WILDWOOD – After 10 years of searching for her ancestry, Lisa Henry has found out about her family tree. Like any tree, it doesn't grow straight, instead branching out in all sorts of directions as she's discovered uncles, cousins, and family members dating back to the 1600s.
Along the way, she's learned about an uncle in Tennessee and a cousin in Texas, who she plans to meet for the first time this June. She's also learned about her father's family's background, and it doesn't come with a Hallmark-movie story.
"My father's mom put up a lot of her children for adoption," Henry said, "but we don't know any of the details. No one would ever talk about it. We've found a couple, but we are still missing three. We're hoping that maybe some publicity will help us find the others."
What Henry knows is that her paternal grandmother, Mildred Gibbs, lived in Camden and had eight children. She was married to Howard Young, Alphonse Sontonastasi, and Mike Gross.
Gibbs' mother worked at the Walt Whitman Chocolate factory and for Campbell Soup, where possibly the deals for others to raise her grandchildren were made.
"I found out when I was about 12 that I was taken in by a family," said Henry's newly-discovered uncle, David Young, of Tennessee. "I was actually what they called a foundling: someone opens their door and finds a baby in a basket on their doorstep.
"I guess that happened a lot back then," said the 69-year-old who specializes in behavioral sciences.
"I think I had always accepted my status, but now that we've discovered where I've come from, my tribe, I have a very satisfied feeling," he noted. "I don't have the high emotional feelings about all this like my children, and that may be because I'm from a different generation that was more stoic, more accepting of things without questions.
"Family trees are not a straight line, and now mine has a lot of branches with a lot of family members," he added.
In fact, Young's daughter, Heather, had traced the family's ancestry to the 1600s, when her ancestors left England and Scotland because of religious persecution to come to America.
She also traced a member of her family fighting in every one of the wars America has been a part of, including the American Revolution, Civil War and the War of 1812.
"Talk about immigrants," Heather Young said. "For me, this experience has been so fulfilling. We don't know the motives behind the adoptions, and I know we all want to have a Hallmark-TV-channel story (with a positive, sweet outcome). But that's not how life is; this is our story, and it's OUR story."
The first children born to Gibbs were twins, a boy, William, who was raised by her mother, and a girl who died at birth, according to Henry.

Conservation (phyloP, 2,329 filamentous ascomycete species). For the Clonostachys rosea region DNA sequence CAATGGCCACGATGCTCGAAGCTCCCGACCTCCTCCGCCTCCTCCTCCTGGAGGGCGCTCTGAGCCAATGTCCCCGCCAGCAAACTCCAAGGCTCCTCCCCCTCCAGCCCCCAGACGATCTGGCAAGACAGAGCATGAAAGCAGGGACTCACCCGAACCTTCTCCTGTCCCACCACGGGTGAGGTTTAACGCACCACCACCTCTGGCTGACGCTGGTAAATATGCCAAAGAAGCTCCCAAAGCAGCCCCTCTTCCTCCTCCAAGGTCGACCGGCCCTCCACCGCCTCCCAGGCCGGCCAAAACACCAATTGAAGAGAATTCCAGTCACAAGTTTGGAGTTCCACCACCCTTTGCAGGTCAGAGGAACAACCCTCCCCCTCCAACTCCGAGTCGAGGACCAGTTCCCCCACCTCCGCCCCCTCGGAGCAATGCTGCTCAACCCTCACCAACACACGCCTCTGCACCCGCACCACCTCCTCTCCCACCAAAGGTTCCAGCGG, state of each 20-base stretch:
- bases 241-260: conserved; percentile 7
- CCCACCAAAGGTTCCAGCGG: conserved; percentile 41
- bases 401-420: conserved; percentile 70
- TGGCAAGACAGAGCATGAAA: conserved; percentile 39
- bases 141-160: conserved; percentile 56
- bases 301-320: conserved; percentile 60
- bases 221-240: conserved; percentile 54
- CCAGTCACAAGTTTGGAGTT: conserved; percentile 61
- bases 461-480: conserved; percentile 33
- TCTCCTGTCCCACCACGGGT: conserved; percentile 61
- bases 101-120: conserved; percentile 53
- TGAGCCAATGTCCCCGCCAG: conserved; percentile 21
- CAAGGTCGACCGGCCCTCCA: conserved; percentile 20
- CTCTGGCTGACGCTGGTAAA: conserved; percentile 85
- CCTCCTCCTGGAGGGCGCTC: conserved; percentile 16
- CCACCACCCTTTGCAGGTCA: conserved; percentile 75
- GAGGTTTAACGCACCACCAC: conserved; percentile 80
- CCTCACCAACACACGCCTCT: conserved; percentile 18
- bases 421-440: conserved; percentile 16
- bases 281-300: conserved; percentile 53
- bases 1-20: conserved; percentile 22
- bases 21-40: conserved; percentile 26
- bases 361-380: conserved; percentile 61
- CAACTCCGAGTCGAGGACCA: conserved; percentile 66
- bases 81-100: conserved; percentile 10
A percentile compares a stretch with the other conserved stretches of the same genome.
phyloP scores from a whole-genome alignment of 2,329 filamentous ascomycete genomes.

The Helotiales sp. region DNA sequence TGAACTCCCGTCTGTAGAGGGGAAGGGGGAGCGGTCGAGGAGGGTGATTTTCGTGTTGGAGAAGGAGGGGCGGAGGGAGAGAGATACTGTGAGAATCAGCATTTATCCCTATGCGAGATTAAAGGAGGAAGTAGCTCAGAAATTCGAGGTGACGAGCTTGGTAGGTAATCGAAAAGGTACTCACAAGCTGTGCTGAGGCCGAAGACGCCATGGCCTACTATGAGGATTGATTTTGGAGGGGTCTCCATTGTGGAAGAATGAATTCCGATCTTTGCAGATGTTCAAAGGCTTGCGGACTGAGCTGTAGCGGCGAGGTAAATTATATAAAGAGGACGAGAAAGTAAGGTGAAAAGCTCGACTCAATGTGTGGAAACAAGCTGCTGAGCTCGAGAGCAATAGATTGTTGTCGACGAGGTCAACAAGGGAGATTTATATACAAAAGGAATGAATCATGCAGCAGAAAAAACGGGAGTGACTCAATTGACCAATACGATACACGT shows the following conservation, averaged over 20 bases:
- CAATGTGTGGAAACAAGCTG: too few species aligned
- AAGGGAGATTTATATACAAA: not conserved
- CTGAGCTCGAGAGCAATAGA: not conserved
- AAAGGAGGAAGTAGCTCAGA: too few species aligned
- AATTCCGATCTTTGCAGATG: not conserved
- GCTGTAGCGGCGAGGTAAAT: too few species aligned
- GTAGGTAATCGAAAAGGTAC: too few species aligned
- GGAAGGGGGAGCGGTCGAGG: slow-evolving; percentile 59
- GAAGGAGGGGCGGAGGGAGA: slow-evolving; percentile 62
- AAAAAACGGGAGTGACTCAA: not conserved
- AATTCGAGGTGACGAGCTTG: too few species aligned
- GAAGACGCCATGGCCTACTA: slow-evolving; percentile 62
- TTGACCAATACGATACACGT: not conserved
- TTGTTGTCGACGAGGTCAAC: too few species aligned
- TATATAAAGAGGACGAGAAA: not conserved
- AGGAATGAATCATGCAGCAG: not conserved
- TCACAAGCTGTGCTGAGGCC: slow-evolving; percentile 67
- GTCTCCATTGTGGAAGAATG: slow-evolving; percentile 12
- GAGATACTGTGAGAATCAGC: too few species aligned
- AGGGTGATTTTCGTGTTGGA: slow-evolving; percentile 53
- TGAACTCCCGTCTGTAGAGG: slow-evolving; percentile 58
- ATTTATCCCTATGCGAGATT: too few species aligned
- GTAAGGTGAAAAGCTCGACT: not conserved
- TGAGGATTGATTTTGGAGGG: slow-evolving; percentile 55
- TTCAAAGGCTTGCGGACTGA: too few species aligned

A second son, Patrick, was adopted and is deceased. Henry's father, Richard, lives in Washington State and prefers to be by himself with little or no contact with family members.
Young is next in line followed by two other boys who the cousins believe were adopted. The last child is believed to have been raised by his father and lost touch with the family.
They have not found three of the brothers, and Young has set up a Facebook page (Find My Uncles) and an email (firstname.lastname@example.org) in case anyone has information on the missing brothers:
* Gene Vincent (Todd) Sontonastasi - born 1950 - Camden - Philadelphia Naval Hospital.
* John Archer (Stephen) - born 1953 - West Jersey - Cooper Hospital.
* Michael Joseph Gross - born 1959-1960 - hospital unknown, possibly New Jersey.
"Mildred kept in touch with her son and granddaughter in Colorado, and when she died in 2015 at 95 years of age, they came across some papers with names and dates and some photos," Young said.
"There wasn't identification on some of the photos, but we knew they had to mean something because Mildred carried them around for 65 years."
"We knew there was a secret because no one ever talked about those children who were given away," Henry added. "It's been quite overwhelming."
Henry said she's spent about the last 10 years researching her ancestry and in 2010, decided to have her DNA tested through ancestry.com.
At that time, no results indicated other close relatives but did tell her that her ancestry was from Great Britain and Ireland.
"My mother always told us we also were part Native American," she noted, "and that didn't even show up."
Henry kept at her research, and this past September, a possible relative popped up on ancestry.com. "I emailed him (David Young) with the information that I had, and got an email back that said, 'I think I'm your uncle.'"
That started an exchange between Henry and Young, and Young's daughter, Heather. "Heather and I plan to meet when she comes up here in June," Henry said.
David met his older brother, William, a few weeks ago when William traveled from Colorado.
"He's a really nice man," Young said after meeting his brother.
"While he didn't have the benefit of growing up with his brothers, maybe now he'll be able to have a man-to-man relationship and be buddies," his daughter added.
"I'm just so excited to be meeting my cousin this June," she continued. "They say your first cousins are your first best friends. All of this happened because Lisa took a DNA test. I love the relationship that's already forming and can't wait to visit New Jersey."
To contact Karen Knight, email email@example.com.